Preferably, as shown in FIG. 1, each port 110 a-c on the accessory device 100 has a separate switch 130 a-c, respectively, associated therewith. For example, if the mobile subscriber(s) wants to select the call on the first mobile station 20 a, the mobile subscriber(s) can depress the switch 130 a associated with the port 110 a that the first mobile station 20 a is connected to. As another example, the mobile subscriber(s) can select a particular call by moving the respective switch 130 a to an “on” position. Alternatively, any type of switch 130 a-c can be used to select between the calls.
If the mobile subscriber(s) wants to connect one or more of the calls together into a multi-party call, the mobile subscriber(s) can activate the switches 130 a-c for each of the mobile stations 20 a-c that the mobile subscriber(s) want to involve in the multi-party call. For example, if the mobile subscriber(s) would like only the first and second mobile stations 20 a and 20 b, respectively, connected to the accessory device 100 to be involved in the multi-party call, the mobile subscriber(s) would activate only the first and second switches 130 a and 130 b, respectively. Alternatively, instead of activating separate switches 130 a-c for each call, a single multi-party call switch (not shown) could be provided on the accessory device 100. However, if a single multi-party call switch is included, all of the calls for all of the mobile stations 20 a-c connected to the accessory device 100 would have to be bridged together. Thus, in this case, selectively bridging together certain calls would not be possible.
Once the mobile subscriber has selected one or more of the calls by activating one or more of the switches 130 a-c, the mobile subscriber can engage in conversation on each of the selected calls by listening to and speaking into a single speaker/microphone combination 120. The volume of the speech received on each call can be controlled separately by separate volume dials 140 a-c for each of the switches 130 a-c, respectively. Therefore, advantageously, the mobile subscriber(s) does not need to adjust the volume on the mobile stations 20 a-c. Alternatively, a single volume dial (not shown) can be provided, in which case, the volume on each call would be the same.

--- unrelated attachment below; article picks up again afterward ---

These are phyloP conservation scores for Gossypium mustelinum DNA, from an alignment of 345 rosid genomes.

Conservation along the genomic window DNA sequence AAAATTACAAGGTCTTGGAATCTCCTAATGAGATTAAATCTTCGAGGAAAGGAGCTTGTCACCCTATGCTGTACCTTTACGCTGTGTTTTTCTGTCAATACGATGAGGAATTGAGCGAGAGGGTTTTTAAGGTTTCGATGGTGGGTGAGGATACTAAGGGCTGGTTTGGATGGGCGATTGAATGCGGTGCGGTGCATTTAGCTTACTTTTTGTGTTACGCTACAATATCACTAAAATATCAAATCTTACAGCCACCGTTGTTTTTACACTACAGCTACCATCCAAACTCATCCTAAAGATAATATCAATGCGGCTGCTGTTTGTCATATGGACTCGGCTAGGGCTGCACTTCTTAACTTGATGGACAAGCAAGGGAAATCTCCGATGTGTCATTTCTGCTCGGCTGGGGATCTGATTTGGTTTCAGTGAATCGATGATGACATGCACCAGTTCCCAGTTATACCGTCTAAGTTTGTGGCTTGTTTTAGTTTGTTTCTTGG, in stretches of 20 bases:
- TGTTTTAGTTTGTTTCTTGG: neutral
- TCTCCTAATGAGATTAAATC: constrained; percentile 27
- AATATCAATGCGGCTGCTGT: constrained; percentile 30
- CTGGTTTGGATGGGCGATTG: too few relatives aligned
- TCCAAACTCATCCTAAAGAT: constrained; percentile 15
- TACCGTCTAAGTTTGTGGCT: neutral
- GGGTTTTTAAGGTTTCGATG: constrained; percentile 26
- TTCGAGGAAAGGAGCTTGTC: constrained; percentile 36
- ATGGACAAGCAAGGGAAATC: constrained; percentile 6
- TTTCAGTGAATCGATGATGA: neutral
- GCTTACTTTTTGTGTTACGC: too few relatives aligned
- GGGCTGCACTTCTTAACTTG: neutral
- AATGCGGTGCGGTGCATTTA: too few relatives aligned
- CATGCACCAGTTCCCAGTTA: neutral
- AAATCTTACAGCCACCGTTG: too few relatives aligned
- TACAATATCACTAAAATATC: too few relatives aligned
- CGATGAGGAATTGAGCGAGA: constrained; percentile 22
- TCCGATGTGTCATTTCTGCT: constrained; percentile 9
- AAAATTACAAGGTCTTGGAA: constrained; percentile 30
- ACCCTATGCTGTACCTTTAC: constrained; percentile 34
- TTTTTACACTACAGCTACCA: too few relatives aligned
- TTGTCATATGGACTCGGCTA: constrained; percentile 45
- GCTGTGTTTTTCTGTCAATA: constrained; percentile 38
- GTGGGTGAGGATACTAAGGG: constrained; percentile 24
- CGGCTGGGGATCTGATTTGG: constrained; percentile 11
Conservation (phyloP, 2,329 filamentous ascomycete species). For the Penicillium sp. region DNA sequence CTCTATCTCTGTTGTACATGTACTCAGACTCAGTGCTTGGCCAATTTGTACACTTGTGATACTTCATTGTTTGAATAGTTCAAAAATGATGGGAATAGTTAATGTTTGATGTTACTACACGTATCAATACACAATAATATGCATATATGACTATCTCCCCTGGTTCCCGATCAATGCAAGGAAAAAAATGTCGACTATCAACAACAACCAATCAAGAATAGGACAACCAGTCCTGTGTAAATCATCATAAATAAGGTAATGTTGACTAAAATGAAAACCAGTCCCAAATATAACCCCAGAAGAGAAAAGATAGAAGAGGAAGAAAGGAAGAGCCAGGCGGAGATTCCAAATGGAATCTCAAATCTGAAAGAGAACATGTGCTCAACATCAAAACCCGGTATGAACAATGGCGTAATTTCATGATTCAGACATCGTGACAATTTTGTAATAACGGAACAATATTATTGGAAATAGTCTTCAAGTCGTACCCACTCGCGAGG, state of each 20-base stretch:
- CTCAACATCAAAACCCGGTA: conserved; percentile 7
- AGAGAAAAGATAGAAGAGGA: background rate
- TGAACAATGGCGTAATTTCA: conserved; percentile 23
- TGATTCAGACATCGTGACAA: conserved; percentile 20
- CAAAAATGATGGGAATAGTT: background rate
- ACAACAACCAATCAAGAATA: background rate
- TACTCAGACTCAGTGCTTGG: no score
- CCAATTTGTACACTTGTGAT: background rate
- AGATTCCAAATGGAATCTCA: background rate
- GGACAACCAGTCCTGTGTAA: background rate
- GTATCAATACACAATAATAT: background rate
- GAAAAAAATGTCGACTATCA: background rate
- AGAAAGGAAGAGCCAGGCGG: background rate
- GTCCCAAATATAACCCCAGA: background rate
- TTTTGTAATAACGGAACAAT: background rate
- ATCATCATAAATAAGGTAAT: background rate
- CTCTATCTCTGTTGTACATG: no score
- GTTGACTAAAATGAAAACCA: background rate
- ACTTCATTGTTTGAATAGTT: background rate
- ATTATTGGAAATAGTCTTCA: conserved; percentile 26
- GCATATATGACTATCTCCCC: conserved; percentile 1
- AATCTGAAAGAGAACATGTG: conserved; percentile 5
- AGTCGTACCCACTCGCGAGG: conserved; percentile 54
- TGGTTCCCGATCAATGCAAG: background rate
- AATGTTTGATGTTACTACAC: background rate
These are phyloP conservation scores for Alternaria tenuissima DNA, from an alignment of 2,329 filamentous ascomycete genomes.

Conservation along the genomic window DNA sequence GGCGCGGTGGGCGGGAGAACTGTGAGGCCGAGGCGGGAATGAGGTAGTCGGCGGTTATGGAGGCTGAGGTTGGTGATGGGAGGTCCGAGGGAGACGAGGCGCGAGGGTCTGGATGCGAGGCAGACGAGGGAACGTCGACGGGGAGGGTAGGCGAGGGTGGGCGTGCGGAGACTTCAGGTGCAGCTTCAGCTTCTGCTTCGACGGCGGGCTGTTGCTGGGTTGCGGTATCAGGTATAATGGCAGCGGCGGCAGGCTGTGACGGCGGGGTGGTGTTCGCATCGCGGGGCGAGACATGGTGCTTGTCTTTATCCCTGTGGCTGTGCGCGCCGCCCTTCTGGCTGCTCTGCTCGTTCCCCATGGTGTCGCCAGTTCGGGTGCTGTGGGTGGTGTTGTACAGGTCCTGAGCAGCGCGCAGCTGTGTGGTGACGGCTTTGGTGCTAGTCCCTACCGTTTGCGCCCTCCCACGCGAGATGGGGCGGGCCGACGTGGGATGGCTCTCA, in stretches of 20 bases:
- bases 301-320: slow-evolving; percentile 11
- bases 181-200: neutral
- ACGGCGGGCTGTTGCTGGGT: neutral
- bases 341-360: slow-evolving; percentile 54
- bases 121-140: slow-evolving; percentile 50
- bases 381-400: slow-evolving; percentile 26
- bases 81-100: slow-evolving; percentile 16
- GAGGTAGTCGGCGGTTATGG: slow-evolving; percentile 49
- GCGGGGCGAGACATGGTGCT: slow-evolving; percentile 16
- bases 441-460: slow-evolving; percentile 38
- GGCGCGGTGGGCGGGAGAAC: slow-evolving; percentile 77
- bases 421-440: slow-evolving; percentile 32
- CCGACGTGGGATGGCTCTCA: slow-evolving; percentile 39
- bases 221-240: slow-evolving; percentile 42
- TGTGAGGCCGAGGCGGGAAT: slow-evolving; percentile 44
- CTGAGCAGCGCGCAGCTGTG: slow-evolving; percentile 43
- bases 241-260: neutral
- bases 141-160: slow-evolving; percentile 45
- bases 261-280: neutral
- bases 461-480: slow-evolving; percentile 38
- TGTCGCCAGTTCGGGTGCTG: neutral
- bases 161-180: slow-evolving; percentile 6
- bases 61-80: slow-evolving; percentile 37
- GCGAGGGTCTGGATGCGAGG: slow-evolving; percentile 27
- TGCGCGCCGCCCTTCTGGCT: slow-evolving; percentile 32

With reference now to FIG. 2 of the drawings, a more detailed interior view of the accessory device 100 is shown. Each accessory device port 110 a-c is connected to a respective line 135 a-c that leads to respective volume and gain circuitry 150 a-c. The volume and gain circuitry 150 a-c can be, for example, pre-amplification stages. Preferably, the volume and/or gain is set on a per-line 135 a-c basis, in which case, a separate volume dial 140 a-c controls each volume and gain circuitry 150 a-c, respectively. Alternatively, as discussed above, a single volume dial (not shown) can control a single volume and gain circuitry (not shown). In this case, each line 135 a-c leading from the ports 110 a-c would connect to the single volume and gain circuitry.
In preferred embodiments, each volume and gain circuitry 150 a-c is connected to switching circuitry 160 over lines 145 a-c. The switching circuitry 160 is responsible for connecting two or more calls together into a multi-party call. To bridge the calls together, the switching circuitry 160 preferably includes speech path electronics.
Each port 110 a-c that has a respective connector 200 a-c plugged into it receives speech from the respective mobile station 20 a-c (shown in FIG. 1) and transmits that speech over respective lines 135 a-c. Each line 135 a-c is controlled by a respective switch 130 a-c. If a switch, for example, switch 130 a, is activated for a particular line 135 a, the speech received at the port 110 a for that particular line 135 a is transmitted over the line 135 a to the respective volume and gain circuitry 150 a. Once amplified, the amplified speech is transmitted over line 145 a from the volume and gain circuitry 150 a to the switching circuitry 160. If amplified speech is received on two or more lines, for example, lines 145 a and 145 b, the switching circuitry 160 bridges the speech together into a multi-party call. Otherwise, if amplified speech is received on only one line, such as line 145 a, the switching circuitry 160 simply transmits this amplified speech.